S E A R C H D V D B e a v e r
Inside Job [Blu-ray]
(Charles Ferguson, 2010)
Review by Gary Tooze
Theatrical: Representational Pictures
Video: Sony Pictures Classic
Region: FREE! (as verified by the Momitsu region FREE Blu-ray player)
Disc Size: 43,754,268,661 bytes
Feature Size: 14,992,570,368 bytes
Video Bitrate: 16.88 Mbps
Case: Standard Blu-ray case
Release date: March 8th, 2011
Aspect ratio: 2.35:1
Resolution: 1080p / 23.976 fps
Video codec: MPEG-2 Video
Dolby Digital Audio English 192 kbps 2.0 / 48 kHz / 192 kbps
English (SDH), English, French, Hindi, German, Spanish, Turkish, Arabic, none
• Commentary with Director Charles Ferguson and Producer Audrey Marrs with optional English, French or German subtitles
• 5 Charles Morris Deleted Scenes (24:05 in 1080P)
• 2 Dominique Strauss-Khan Deleted Scenes (7:34 in 1080P)
• 4 Eliot Spitzer Deleted Scenes (14:54 in 1080P)
• Gillian Tett Deleted Scene (3:34 in 1080P)
• Harvey Miller Deleted Scene (33:35 in 1080P)
• Jerome Fons Deleted Scene (2:39 in 1080P)
• 2 Lee Hsien Loong Deleted Scenes (3:27 in 1080P)
• 4 Satyajit Das Deleted Scenes (15:10 in 1080P)
• Simon Johnson Deleted Scene (1:36 in 1080P)
• Yves Smith Deleted Scene (3:43 in 1080P)
• Trailer (2:19 - 1080P)
Description: From Academy AwardŽ-nominated filmmaker, Charles Ferguson (NO END IN SIGHT), comes INSIDE JOB, the first film to expose the shocking truth behind the economic crisis of 2008. The global financial meltdown, at a cost of over $20 trillion, resulted in millions of people losing their homes and jobs. Through extensive research and interviews with major financial insiders, politicians and journalists, INSIDE JOB traces the rise of a rogue industry and unveils the corrosive relationships which have corrupted politics, regulation and academia.
As I was watching “Inside Job,” Charles Ferguson’s meticulous and
infuriating documentary about the causes and consequences of the
financial crisis of 2008, an odd, archaic sentence kept popping into my
head. The words come from the second chapter of “The Scarlet Letter” and
are spoken in frustration and disgust by an old Puritan woman who
watches Hester Prynne, publicly disgraced but without any sign of
remorse, making her way from Salem’s prison to a scaffold in its market
square. She “has brought shame upon us all ...” the anonymous woman
remarks. “Is there not law for it?”
You have questions, "Inside Job" has answers. After watching
Charles Ferguson's powerhouse documentary about the global economic
crisis, you will more than understand what went down — you will be
thunderstruck and boiling with rage.
Image : NOTE: The below Blu-ray captures were taken directly from the Blu-ray disc.
Inside Job is an incredibly important documentary (YES - Academy Award winner!) and I am willing to give it a wide berth in regards to technical quality for this Blu-ray transfer. IF my software is correct - this is in MPEG2 - but still 1080P. Current interview image quality is very strong - with great detail while vintage clips are subject to the best source available. It is all very watchable and as I have stated a few times - the content is more important here than the visual representation although I suspect that this is quite accurate to theatrical. Notable scenes are high above New York City's financial district, the Hamptons and the landscapes of Iceland. The screen captures below should give you a good idea but don't let any imperfections deter your opportunity to see this film. I mean it.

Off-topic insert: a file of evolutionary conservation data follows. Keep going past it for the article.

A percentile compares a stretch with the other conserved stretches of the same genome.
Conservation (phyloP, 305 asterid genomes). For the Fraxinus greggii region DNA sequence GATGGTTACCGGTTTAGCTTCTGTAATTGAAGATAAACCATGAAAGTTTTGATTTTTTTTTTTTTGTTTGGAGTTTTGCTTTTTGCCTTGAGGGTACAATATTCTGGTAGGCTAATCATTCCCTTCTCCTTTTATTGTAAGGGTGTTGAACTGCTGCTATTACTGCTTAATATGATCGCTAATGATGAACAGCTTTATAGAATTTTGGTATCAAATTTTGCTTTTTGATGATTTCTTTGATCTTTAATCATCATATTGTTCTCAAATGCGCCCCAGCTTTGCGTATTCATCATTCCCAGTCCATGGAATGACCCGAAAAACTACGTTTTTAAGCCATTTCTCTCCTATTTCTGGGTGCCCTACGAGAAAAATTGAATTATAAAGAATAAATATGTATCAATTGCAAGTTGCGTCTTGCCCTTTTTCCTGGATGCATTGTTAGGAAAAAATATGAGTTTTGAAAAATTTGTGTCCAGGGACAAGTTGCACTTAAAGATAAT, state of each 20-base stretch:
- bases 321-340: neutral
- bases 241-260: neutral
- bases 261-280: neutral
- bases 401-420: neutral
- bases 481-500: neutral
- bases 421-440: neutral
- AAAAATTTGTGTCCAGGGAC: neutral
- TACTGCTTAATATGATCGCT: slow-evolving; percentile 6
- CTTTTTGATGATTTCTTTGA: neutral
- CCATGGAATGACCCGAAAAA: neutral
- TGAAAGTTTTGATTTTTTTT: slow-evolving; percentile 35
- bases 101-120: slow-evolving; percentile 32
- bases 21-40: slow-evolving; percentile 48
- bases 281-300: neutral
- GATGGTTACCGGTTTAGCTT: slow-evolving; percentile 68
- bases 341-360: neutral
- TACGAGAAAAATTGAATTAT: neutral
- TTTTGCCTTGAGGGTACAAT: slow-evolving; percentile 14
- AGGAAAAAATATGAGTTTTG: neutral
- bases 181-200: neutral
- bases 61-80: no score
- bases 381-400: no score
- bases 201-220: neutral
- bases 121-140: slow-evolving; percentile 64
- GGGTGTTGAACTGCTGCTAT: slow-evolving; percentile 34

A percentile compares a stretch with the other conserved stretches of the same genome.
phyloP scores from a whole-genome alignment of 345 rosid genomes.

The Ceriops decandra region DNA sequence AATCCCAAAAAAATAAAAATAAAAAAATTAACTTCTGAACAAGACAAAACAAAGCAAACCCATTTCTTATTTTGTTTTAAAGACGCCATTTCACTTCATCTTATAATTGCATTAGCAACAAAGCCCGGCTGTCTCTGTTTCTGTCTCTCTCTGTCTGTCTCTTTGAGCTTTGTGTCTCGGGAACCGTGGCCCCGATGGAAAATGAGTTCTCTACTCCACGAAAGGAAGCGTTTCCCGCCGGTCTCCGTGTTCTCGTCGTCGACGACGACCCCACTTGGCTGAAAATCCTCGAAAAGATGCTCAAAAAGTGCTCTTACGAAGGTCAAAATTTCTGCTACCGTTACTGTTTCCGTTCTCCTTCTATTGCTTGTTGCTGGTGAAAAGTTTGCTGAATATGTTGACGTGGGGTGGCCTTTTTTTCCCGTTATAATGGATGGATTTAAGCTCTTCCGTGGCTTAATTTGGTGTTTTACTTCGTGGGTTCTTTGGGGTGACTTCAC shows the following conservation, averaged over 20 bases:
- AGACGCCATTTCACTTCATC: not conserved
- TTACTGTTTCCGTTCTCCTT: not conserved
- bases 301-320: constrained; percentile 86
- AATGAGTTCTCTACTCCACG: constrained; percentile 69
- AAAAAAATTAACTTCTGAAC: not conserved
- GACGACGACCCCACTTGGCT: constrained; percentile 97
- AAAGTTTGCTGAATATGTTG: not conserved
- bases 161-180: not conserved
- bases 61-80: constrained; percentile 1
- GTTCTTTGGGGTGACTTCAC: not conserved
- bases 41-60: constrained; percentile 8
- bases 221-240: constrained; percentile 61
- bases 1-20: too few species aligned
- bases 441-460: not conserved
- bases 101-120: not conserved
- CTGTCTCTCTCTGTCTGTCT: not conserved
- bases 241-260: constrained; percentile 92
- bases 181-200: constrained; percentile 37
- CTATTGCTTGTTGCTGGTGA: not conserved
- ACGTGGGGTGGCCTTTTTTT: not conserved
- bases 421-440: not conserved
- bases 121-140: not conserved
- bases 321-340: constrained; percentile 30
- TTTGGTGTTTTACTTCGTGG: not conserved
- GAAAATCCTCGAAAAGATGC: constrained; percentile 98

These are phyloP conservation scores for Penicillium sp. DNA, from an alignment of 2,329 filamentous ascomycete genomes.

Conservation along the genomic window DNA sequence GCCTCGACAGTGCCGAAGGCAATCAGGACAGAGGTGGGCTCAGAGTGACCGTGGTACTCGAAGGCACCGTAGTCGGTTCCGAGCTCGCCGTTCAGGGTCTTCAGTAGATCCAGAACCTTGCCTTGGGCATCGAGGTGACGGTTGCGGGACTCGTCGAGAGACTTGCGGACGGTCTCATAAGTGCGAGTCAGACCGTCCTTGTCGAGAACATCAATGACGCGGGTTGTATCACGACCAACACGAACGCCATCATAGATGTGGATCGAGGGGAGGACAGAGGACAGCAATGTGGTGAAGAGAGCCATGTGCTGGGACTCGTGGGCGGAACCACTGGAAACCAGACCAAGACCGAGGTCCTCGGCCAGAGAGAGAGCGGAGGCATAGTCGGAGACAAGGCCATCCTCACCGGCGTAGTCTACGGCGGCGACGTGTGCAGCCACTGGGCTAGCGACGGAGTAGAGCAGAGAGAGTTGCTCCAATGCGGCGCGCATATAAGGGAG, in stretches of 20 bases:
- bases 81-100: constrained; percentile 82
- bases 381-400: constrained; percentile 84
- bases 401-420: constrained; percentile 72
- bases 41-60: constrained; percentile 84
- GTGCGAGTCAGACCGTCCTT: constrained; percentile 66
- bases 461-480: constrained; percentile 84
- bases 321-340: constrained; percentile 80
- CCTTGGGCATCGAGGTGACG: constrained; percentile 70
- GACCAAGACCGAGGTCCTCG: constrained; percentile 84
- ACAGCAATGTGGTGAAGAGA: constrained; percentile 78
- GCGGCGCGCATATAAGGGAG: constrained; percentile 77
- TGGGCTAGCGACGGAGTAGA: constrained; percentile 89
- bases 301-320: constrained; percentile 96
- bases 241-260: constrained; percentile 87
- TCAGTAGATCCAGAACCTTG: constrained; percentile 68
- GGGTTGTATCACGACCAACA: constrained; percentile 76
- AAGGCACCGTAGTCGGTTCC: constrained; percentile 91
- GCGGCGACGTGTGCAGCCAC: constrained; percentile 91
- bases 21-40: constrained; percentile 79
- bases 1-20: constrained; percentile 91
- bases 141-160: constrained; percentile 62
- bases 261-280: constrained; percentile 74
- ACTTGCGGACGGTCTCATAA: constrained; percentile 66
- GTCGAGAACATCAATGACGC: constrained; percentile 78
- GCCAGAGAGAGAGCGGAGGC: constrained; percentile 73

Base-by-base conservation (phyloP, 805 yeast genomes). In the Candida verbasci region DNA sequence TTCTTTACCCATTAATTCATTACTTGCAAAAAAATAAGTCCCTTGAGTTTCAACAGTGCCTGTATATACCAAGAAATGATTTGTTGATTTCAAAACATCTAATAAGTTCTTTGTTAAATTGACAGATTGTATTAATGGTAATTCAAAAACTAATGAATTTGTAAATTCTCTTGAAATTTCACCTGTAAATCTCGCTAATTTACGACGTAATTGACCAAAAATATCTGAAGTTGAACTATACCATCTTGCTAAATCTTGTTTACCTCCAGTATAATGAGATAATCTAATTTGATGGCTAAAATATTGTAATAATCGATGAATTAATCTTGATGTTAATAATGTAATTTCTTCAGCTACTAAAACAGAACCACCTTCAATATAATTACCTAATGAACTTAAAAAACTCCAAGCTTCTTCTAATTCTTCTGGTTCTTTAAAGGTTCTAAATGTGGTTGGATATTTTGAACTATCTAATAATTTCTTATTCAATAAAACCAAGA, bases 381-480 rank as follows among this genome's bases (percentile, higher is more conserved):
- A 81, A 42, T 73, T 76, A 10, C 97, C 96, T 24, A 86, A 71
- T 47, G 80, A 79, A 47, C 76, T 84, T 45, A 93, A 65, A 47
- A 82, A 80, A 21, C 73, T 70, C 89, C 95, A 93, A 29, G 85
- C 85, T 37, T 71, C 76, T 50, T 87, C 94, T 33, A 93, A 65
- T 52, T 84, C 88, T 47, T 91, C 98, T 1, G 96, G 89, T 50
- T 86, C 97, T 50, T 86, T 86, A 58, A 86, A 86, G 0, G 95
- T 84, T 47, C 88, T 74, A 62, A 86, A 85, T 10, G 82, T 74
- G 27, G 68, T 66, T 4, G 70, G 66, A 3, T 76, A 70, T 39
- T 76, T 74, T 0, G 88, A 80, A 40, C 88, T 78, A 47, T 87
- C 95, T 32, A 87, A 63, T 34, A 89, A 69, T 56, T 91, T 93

CLICK EACH BLU-RAY CAPTURE TO SEE ALL IMAGES IN FULL 1920X1080 RESOLUTION
My software could be mistaken but I didn't notice anything beyond the stated Standard Dolby stereo 2.0 channel sound. The film is exclusively dialogue (Matt Damon narrated - he does a great job!) so lossless surround is not a necessary component. I'll do a double check on another system this week. There are optional subtitles which include English, French, Hindi, German, Spanish, Turkish, and Arabic.My Momitsu has identified it as being a region FREE disc playable on Blu-ray machines worldwide.
Great commentary from director Charles Ferguson and producer Audrey Marrs that informs us of many details - even beyond production foibles and decisions - and this conveniently offers optional English, French or German subtitles. Ferguson is one smart cookie and he is a pleasure to listen to. After that we have approaching 2 hours worth, of deleted scenes - organized under the participants name. So we get more information - presumably cut for time constraints of the average limited attention span (pushing a documentary film over 2-hours can be detrimental) so we can hear pretty much equally valid points from the likes of Charles Morris, Dominique Strauss-Khan, Eliot Spitzer, Satyajit Das and more. It's like a whole separate movie but e already have the basis from watching the feature. Very good!
Despite this Blu-ray's technical limitations - it provides an essential presentation that has our highest recommendation. Every consumer, every home owner, every investor, every one who has a bank account should seek this out as important, no - mandatory, viewing. The sooner the better.
March 1st, 2011
About the Reviewer: Hello, fellow Beavers! I have been interested in film since I viewed a Chaplin festival on PBS when I was around 9 years old. I credit DVD with expanding my horizons to fill an almost ravenous desire to seek out new film experiences. I currently own approximately 9500 DVDs and have reviewed over 3500 myself. I appreciate my discussion Listserv for furthering my film education and inspiring me to continue running DVDBeaver. Plus a healthy thanks to those who donate and use our Amazon links.
Although I never wanted to become one of those guys who
focused 'too much' on image and sound quality - I
find HD is swiftly pushing me in that direction.
Oppo Digital BDP-83 Universal Region FREE Blu-ray/SACD
Gary W. Tooze
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